Defending his group’s position, the head of the Pastoral Peace Network, Bishop Justice Nyonsiea, said political neutrality should be the hallmark of those who assume leadership at the LCC level – although he does not did not cite any particular clause of the Council’s constitution. of the Churches that denounces the political participation of any member or leader.
The pastoral group, sometimes referred to as the National Pastoral Peace Network, is known for endorsing the 2020 senatorial candidacy of Representative Thomas Fallah, Representative for Montserrado County District No. 5.
The group have been accused of being paid for political endorsement, a charge they have denied. “We are ready to make godly leaders through constitutional elections to strengthen the spiritual oversight of leaders,” the group said then in defense of its endorsement.
In 2017, they also endorsed the presidential candidacy of President George Weah. Last year, the president offered them a vehicle to “carry out regular spiritual warfare” and for their work helping Weah get elected.
Responding to the claims of his colleagues, Dr. Reeves indicated that he was no longer a politician and had pledged to uphold the statement of political neutrality and objectivity anchored in the preamble of the Council of Churches.
He added that no member of this administration will serve as a spokesperson or affiliate for any political party, as they stand ready to do God’s work and “the work of our people with neutrality and objectivity.”
Dr. Reeves noted that although the Church in Liberia has been divided for over 200 years, it is imperative that they come together in unity and strive in line with the words of the Apostle Paul in “Ephesians 4: 5-6, to clear the path and open it for the realization of unity.
“In the words of our preamble, — as the conscience of the nation and a force for reconciliation in times of strife and conscious of our role in the permanent maintenance of peace, and, because of the diversity of our ministry, of our ecumenical commitment and our unity, we the officers enthroned here today, hereby reaffirm our commitment to the following proposals: the declaration of political neutrality and objectivity rooted in divine integrity,” Dr. Reeves assured the public and its detractors.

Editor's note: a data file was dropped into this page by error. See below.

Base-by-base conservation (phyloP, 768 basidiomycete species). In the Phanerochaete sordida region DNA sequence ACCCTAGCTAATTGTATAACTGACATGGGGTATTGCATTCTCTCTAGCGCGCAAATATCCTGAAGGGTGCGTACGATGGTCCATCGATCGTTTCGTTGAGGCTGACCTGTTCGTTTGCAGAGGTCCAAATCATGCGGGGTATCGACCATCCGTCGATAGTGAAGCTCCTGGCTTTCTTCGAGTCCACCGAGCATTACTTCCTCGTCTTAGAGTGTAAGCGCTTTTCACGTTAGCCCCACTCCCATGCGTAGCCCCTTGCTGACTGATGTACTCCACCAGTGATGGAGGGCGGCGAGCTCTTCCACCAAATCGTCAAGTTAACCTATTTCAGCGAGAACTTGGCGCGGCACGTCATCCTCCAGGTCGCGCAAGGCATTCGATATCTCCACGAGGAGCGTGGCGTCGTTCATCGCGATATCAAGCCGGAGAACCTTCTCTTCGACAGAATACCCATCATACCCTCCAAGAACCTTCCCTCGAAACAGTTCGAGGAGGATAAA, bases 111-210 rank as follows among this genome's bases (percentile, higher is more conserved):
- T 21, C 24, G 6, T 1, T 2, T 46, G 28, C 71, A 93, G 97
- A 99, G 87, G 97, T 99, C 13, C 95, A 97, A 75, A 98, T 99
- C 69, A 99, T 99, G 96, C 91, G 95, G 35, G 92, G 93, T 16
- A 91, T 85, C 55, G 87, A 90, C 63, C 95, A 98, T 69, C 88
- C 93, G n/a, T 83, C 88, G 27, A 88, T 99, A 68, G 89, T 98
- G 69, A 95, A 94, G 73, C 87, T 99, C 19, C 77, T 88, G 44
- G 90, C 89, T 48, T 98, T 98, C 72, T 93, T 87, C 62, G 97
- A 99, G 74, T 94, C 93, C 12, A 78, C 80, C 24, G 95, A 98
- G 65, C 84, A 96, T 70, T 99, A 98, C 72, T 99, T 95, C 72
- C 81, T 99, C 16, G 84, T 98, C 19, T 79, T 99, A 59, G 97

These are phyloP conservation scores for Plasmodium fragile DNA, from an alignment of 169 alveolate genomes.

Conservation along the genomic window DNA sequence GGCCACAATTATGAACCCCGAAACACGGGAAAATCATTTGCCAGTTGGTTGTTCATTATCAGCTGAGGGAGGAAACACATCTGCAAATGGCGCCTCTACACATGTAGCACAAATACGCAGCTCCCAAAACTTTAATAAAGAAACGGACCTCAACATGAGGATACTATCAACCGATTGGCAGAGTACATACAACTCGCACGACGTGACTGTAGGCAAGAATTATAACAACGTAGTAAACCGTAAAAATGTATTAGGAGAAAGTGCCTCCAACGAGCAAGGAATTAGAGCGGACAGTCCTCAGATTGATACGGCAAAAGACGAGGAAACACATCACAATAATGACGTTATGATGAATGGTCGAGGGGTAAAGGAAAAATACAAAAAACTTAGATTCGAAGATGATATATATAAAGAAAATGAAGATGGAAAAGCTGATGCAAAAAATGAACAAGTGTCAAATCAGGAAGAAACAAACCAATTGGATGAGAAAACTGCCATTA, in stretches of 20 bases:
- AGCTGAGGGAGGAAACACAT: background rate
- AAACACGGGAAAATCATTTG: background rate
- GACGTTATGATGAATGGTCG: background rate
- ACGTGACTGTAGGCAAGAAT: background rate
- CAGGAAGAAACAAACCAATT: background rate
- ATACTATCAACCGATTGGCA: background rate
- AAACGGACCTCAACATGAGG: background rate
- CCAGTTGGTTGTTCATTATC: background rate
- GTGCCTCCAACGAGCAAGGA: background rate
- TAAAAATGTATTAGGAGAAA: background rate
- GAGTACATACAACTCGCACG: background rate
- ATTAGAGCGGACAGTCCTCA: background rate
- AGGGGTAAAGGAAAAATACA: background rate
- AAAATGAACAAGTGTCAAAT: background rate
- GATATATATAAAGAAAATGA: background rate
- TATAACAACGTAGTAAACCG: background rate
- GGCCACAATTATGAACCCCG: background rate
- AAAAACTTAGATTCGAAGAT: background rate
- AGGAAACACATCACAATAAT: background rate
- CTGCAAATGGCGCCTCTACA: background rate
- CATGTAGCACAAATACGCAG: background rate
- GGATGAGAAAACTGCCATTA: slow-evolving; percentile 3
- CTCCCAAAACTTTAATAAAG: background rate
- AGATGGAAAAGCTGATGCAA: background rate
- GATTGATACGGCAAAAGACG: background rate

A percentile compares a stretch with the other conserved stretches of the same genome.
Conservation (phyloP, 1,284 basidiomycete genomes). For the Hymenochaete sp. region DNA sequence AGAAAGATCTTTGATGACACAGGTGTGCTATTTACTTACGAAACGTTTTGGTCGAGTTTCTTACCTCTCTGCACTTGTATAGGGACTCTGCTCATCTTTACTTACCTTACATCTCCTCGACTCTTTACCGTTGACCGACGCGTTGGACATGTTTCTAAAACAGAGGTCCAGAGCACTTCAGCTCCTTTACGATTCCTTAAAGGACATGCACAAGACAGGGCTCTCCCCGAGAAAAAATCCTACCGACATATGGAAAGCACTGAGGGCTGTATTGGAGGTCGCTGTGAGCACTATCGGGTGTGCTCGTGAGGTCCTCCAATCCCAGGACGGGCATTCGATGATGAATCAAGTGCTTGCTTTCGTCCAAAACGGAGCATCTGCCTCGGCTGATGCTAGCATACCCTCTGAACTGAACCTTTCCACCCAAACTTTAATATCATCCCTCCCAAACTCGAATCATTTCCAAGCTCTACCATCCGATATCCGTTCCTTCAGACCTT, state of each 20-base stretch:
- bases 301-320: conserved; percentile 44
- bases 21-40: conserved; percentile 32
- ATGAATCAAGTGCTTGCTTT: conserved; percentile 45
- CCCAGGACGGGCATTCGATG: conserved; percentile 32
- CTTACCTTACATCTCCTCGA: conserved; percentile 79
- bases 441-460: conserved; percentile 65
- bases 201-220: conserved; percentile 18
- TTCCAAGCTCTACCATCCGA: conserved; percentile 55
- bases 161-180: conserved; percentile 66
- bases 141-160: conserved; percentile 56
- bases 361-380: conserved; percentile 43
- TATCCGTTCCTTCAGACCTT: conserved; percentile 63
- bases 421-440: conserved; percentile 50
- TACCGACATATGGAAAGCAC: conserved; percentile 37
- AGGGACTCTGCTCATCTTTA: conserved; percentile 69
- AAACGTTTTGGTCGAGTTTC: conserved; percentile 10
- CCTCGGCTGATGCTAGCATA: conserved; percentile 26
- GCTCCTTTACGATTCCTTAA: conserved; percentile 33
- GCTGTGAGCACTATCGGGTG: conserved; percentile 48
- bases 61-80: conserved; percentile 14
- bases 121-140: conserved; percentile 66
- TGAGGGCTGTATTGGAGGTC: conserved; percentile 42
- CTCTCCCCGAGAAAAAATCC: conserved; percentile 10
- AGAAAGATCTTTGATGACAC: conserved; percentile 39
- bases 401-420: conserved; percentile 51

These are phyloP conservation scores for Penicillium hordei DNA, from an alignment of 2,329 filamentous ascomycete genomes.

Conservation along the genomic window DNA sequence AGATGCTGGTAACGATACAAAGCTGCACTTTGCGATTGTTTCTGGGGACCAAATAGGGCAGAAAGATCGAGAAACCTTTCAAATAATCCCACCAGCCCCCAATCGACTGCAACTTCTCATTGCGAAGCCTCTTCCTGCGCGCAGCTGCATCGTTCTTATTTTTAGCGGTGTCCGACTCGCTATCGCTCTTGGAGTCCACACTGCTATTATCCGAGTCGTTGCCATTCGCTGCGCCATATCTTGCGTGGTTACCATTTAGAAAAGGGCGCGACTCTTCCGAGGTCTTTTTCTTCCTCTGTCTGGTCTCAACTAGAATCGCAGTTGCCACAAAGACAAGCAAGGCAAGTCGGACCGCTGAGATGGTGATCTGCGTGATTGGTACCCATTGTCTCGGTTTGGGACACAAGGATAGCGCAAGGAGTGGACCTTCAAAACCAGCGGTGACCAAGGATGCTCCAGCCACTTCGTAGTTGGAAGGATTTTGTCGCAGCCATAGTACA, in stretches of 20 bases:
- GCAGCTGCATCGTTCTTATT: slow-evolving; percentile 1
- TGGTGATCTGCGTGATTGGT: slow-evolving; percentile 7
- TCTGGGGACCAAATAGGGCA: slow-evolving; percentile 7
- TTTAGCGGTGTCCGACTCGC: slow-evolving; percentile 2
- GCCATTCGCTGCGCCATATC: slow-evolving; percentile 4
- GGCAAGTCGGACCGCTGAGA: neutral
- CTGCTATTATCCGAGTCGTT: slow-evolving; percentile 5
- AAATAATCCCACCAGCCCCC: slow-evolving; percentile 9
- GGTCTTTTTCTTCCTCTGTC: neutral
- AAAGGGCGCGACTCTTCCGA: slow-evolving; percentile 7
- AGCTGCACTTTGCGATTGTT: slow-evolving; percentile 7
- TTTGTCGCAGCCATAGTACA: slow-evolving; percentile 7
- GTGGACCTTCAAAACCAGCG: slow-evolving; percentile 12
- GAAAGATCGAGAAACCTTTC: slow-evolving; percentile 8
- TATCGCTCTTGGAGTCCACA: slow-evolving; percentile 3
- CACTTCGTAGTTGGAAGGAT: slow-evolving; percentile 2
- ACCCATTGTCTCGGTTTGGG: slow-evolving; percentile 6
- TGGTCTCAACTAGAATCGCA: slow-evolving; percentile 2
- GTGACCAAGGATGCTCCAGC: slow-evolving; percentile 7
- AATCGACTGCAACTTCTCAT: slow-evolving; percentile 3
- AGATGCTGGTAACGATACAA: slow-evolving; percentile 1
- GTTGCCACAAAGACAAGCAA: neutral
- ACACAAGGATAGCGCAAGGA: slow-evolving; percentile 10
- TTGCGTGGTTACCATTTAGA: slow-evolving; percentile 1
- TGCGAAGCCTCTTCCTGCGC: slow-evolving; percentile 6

Dr Reeves is known for speaking out against bad governance and said he would not be an enemy or friend of the Weah administration.
He added that despite his pledge not to be enemy or friend of, the Council of Churches under his leadership will partner with the government on national concerns, bringing wisdom and promoting freedom of expression and separation of state from religion – as well as resisting evil and corruption in Liberia at all levels – in government and church.
“We are committed to promoting freedom of religion, food security, better health, education, peace and justice, as well as the promotion of gender parity. We are committed to being a voice in promoting peace, good governance and human rights in Liberia,” he said. “We are committed to respecting gender equity in the allocation of our country’s resources; We oppose “get-rich-quick” activities through the misuse of government positions and powers. »
Dr Reeves added that there is an urgent need for the church to join in the fight against corruption as corruption has robbed the country of its full potential.
He promised not only to ensure that the LCC is gender- and youth-sensitive, but also regional, in order to shed an exclusive Monrovia-based organizational idea by acting “swiftly to strengthen our efforts to have a national presence. by setting up offices in the capital of each county in the country.
Meanwhile, Bishop Kortu Brown, the former president of the Council of Churches, said members may disagree and agree and may have different aspirations, but must always learn to celebrate each other at the same time. end.
Bishop Brown is the founder and general overseer of New Water in the Desert Apostolic Pentecostal Church.